After about 2 weeks and multiple hours of comparison on all kinds of music, I decided that while there are areas where the Garrard lacks and Technics clearly shines, musically Garrard is more realistic whereas Technics is more cerebral. I knew I was going to miss that hi-rez sparkle from Technics but I could only keep one so it has to go. I sold the 1200G. But the curiosity still remained so I bought a Sp10 Mk2.

After there 1200G left my place, the Sp10 Mk2 arrived. I did not have a plinth but I had read on Audiogon that it can be used in the naked form with a suitable isolation like the Audio Technica AT-636 Pneumatic footers. I have those footers so I installed the Sp10 on those footers and used the 47 Labs tonearm with Denon 103r for listening.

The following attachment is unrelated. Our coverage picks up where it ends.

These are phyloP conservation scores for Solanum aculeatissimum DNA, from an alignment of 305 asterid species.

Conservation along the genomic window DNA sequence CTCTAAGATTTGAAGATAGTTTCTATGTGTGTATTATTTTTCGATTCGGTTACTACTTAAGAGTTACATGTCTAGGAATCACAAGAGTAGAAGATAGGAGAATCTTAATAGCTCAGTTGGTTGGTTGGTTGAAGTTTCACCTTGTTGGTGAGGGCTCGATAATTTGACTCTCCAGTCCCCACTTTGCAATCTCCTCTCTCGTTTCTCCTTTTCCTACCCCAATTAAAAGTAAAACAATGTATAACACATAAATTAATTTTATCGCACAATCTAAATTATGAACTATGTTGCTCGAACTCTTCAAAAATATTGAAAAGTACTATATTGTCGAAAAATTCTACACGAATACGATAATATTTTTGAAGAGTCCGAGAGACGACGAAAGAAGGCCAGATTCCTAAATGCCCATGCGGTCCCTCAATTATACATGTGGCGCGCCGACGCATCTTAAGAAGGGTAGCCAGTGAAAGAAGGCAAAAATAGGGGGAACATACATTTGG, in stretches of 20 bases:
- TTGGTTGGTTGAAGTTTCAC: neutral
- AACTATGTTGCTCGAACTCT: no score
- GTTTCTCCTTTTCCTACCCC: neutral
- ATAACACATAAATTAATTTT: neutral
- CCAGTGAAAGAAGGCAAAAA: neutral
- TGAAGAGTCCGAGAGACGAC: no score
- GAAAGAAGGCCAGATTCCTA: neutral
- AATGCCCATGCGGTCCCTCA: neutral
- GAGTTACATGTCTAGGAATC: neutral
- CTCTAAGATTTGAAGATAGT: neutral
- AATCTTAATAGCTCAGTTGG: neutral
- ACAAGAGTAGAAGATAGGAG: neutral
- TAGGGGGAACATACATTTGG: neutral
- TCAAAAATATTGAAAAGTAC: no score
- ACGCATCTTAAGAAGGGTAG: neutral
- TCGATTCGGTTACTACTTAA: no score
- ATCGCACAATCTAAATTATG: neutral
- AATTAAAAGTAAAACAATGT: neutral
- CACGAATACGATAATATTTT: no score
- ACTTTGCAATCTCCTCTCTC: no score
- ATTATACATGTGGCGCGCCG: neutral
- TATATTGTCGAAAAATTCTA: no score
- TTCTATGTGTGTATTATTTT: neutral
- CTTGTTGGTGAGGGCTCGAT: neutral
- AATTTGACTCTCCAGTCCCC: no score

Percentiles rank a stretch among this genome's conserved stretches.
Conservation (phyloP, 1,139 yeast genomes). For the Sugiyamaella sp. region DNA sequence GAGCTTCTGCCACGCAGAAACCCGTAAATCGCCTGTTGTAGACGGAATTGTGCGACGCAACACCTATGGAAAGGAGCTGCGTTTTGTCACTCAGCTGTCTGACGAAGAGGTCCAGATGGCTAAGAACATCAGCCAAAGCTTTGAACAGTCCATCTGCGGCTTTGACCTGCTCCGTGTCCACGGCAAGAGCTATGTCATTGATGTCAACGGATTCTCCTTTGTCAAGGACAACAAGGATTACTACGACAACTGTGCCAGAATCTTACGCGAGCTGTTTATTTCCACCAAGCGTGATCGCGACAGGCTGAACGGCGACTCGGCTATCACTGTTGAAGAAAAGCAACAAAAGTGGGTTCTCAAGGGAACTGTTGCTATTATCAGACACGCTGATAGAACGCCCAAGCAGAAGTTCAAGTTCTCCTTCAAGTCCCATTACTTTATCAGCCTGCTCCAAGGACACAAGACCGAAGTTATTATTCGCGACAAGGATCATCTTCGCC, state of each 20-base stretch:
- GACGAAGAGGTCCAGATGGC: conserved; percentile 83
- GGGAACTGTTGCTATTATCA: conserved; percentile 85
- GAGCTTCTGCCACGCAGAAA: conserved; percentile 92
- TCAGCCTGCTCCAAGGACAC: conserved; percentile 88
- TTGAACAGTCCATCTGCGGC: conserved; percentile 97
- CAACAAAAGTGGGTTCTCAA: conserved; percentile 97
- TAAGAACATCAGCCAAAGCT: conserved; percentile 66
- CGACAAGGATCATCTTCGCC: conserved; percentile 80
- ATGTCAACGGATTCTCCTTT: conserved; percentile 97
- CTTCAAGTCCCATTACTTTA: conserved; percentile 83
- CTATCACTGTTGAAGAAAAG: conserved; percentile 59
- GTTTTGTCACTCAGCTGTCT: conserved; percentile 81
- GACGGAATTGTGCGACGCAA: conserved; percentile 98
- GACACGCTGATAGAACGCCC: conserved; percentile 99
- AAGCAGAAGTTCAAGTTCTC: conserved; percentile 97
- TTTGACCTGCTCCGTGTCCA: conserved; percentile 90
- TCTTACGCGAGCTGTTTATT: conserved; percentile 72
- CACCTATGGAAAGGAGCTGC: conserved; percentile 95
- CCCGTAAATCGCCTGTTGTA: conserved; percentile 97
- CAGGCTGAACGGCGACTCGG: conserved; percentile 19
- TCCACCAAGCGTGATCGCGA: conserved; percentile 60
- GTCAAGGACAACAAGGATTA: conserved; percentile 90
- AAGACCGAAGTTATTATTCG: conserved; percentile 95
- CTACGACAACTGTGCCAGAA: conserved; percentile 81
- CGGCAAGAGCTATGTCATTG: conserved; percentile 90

In the first 10 secs it was clear the Sp10 Mk2 is a more dynamic player than the 1200G. It sounded more like a Garrard in terms of scale, dynamics and drive. At the same time it was more transparent than Garrard. I had read couple of opinions that the vintage Sp10 DDs has more torquey motor drive. Here I was clearly hearing that. If I enter the room, I would not know which player is playing simply because of the similarity in slam, dynamics and tonality. My Garrard has the audiosilente idler wheel, woodsong audio brake disc and kokomo bearings. It is also driven by a dedicated AC regenerator for a clean AC input. In effect it is a much cleaner and neutral TT than typical Garrards. The Sp10 Mk2 is a less romantic sounding TT overall but it does not feel "compact", "thin" or "bright". It sounds natural, which is a very important trait to enjoy music. It sounds big and punchy without sounding colored or veiled. I have not even installed the plinth yet. My Garrard is still the king in the system but the Sp10 is a good contender with higher resolution and lower noise floor overall.